Thursday, December 12, 2013

Secular Ethiopian Village is Kicking Ass

Boy, talk about a natural experiment. A town in Ethiopia founded 40 years ago on non-religious values is whipping its neighbor's butts in economic success and development:
"We use all our time for work and to improve our village," he says.

One reason the people of Awra Amba are able to work so hard is that they do not follow organized religion.

In neighboring Christian and Muslim villages, residents respect the Sabbath and holidays. "They have quite frequent religious days, so on those days, they don't go to [do] farming work," says sociologist Ashenafi Alemu of Ethiopia's University of Gondar. "But for Awra Amba, this is not the case. They work every day."

The lack of religion is not the only competitive advantage for Awra Amba. The village invests a lot of energy in educating its children and diversifying its economy. It also embraces gender equality. You will see women here doing what is traditionally considered "men's work," like plowing, which effectively doubles the workforce.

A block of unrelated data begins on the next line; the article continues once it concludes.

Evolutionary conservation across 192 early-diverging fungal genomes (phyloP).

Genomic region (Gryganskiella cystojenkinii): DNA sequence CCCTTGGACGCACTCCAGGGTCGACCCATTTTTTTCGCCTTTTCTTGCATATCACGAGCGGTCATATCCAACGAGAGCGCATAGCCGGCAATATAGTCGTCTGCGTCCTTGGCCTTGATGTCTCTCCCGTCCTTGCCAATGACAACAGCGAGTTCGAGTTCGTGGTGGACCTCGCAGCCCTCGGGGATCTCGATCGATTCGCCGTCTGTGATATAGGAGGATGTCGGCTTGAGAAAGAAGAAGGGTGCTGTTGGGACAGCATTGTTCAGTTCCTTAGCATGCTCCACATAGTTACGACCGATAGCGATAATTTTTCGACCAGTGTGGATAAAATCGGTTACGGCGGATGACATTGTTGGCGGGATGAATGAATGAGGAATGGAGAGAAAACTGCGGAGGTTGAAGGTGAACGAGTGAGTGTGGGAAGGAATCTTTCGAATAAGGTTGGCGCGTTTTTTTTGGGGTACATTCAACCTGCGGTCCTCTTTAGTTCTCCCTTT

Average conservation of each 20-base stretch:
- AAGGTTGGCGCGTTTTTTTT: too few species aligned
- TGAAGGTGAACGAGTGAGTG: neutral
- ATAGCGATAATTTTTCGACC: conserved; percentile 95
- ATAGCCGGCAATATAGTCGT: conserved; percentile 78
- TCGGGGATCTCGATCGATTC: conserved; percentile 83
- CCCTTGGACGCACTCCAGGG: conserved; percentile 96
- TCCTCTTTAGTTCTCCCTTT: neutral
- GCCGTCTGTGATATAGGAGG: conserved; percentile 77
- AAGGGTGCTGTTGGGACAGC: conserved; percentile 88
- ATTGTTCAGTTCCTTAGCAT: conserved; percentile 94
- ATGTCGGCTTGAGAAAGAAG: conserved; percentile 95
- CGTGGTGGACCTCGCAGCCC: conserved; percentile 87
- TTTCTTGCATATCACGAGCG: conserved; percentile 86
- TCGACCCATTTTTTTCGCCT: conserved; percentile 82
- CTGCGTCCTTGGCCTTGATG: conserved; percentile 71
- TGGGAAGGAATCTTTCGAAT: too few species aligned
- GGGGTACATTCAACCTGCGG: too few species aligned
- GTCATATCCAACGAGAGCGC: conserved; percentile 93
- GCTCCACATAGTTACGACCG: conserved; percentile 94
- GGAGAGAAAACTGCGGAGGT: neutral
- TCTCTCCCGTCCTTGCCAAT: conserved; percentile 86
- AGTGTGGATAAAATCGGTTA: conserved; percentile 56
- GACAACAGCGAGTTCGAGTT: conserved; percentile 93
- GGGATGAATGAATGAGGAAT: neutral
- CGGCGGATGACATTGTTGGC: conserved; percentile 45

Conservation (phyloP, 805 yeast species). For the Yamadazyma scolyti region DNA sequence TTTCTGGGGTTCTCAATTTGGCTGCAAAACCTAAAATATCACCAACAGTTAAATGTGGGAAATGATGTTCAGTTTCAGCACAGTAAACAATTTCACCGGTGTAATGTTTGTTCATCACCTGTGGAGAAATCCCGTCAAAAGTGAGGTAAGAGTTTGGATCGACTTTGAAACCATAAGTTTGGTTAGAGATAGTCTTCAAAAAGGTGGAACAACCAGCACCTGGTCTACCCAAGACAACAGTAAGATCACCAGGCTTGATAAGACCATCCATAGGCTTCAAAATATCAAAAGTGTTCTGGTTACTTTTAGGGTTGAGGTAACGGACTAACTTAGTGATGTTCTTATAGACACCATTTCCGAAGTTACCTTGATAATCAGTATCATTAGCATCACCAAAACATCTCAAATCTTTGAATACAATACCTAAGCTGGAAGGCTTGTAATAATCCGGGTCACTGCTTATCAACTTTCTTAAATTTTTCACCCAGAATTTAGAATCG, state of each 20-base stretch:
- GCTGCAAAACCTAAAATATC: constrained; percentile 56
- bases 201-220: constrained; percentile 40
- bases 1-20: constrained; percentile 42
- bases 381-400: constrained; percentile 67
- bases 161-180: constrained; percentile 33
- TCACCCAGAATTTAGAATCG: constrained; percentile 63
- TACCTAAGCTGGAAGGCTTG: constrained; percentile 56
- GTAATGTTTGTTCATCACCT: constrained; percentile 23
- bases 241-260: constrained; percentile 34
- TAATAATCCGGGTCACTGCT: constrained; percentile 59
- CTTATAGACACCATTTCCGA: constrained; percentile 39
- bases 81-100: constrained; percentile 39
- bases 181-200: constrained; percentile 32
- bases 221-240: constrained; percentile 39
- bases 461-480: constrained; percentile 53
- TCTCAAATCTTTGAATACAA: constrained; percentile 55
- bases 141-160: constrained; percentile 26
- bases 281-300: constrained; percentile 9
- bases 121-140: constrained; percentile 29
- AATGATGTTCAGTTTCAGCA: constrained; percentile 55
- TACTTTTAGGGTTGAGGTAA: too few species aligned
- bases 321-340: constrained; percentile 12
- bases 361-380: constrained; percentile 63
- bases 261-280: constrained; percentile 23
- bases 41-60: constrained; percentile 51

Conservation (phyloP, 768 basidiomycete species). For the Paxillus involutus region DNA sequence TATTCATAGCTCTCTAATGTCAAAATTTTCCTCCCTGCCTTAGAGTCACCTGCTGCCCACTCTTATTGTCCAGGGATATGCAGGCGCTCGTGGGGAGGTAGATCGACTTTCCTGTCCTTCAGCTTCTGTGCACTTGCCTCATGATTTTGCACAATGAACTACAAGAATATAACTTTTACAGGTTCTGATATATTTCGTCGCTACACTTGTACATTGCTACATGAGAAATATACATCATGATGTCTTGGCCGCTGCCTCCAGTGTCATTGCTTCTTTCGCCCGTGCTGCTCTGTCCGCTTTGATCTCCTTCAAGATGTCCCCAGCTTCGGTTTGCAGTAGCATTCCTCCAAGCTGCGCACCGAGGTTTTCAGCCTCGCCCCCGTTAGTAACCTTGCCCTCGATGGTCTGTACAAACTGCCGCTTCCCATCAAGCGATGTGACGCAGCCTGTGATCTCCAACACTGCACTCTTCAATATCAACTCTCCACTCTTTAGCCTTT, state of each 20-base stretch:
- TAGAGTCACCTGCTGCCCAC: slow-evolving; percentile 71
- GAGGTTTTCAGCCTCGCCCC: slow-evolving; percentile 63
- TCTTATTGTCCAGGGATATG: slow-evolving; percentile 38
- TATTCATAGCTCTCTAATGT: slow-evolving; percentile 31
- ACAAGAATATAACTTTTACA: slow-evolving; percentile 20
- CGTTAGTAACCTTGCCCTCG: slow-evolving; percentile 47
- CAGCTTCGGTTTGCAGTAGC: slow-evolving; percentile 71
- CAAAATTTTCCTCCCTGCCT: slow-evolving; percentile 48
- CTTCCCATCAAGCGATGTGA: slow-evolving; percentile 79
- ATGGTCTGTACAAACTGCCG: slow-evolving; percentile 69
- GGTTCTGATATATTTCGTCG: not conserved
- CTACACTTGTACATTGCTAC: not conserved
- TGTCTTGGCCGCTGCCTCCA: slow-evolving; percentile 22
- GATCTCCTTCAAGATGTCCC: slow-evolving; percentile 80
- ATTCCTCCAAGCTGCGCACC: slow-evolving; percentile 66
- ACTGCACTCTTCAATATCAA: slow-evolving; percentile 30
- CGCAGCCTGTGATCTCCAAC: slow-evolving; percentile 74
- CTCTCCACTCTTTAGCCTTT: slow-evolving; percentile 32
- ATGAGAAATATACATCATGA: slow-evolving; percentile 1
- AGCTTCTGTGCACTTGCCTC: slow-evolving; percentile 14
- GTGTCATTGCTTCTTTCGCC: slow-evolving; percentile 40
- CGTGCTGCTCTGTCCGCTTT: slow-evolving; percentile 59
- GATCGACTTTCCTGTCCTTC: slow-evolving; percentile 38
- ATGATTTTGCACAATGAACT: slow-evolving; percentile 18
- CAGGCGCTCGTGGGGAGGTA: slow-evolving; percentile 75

Christians and Muslims in neighboring towns have reacted with anger and sometimes violence (throwing a grenade at one point.) Why? There's only one thing worse than when you ignore religious authority; it's when you ignore religious authority and you're obviously flourishing as a result. We can anticipate the reaction: "Well money isn't everything. Or sanitation. Or literacy. Or our kids getting an education." But that's obvious sour grapes when the world isn't turning out the way certain people insist it should. And it seems like a lot of their neighbors are in fact "getting it".

Important take-home that's so obvious it's often overlooked: your beliefs affect the world. Bad beliefs make it worse. Good beliefs make it better. We can measure this. So the challenge is, how (concretely!) is your life better because of your rationalism? How is your local secular community working out? I set up a friendly competition with Dallas and Denver over their meetup member numbers, but it's about something more important than that, and bravo to Awra Amba for giving us an example.

1 comment:

Anonymous said...

They are not Atheist. I was just there. It's a wonderful place with wonderful people but not an Atheist culture. They believe in a creator which unfortunately allows them to not allow homosexuality. A little belief means a little hate.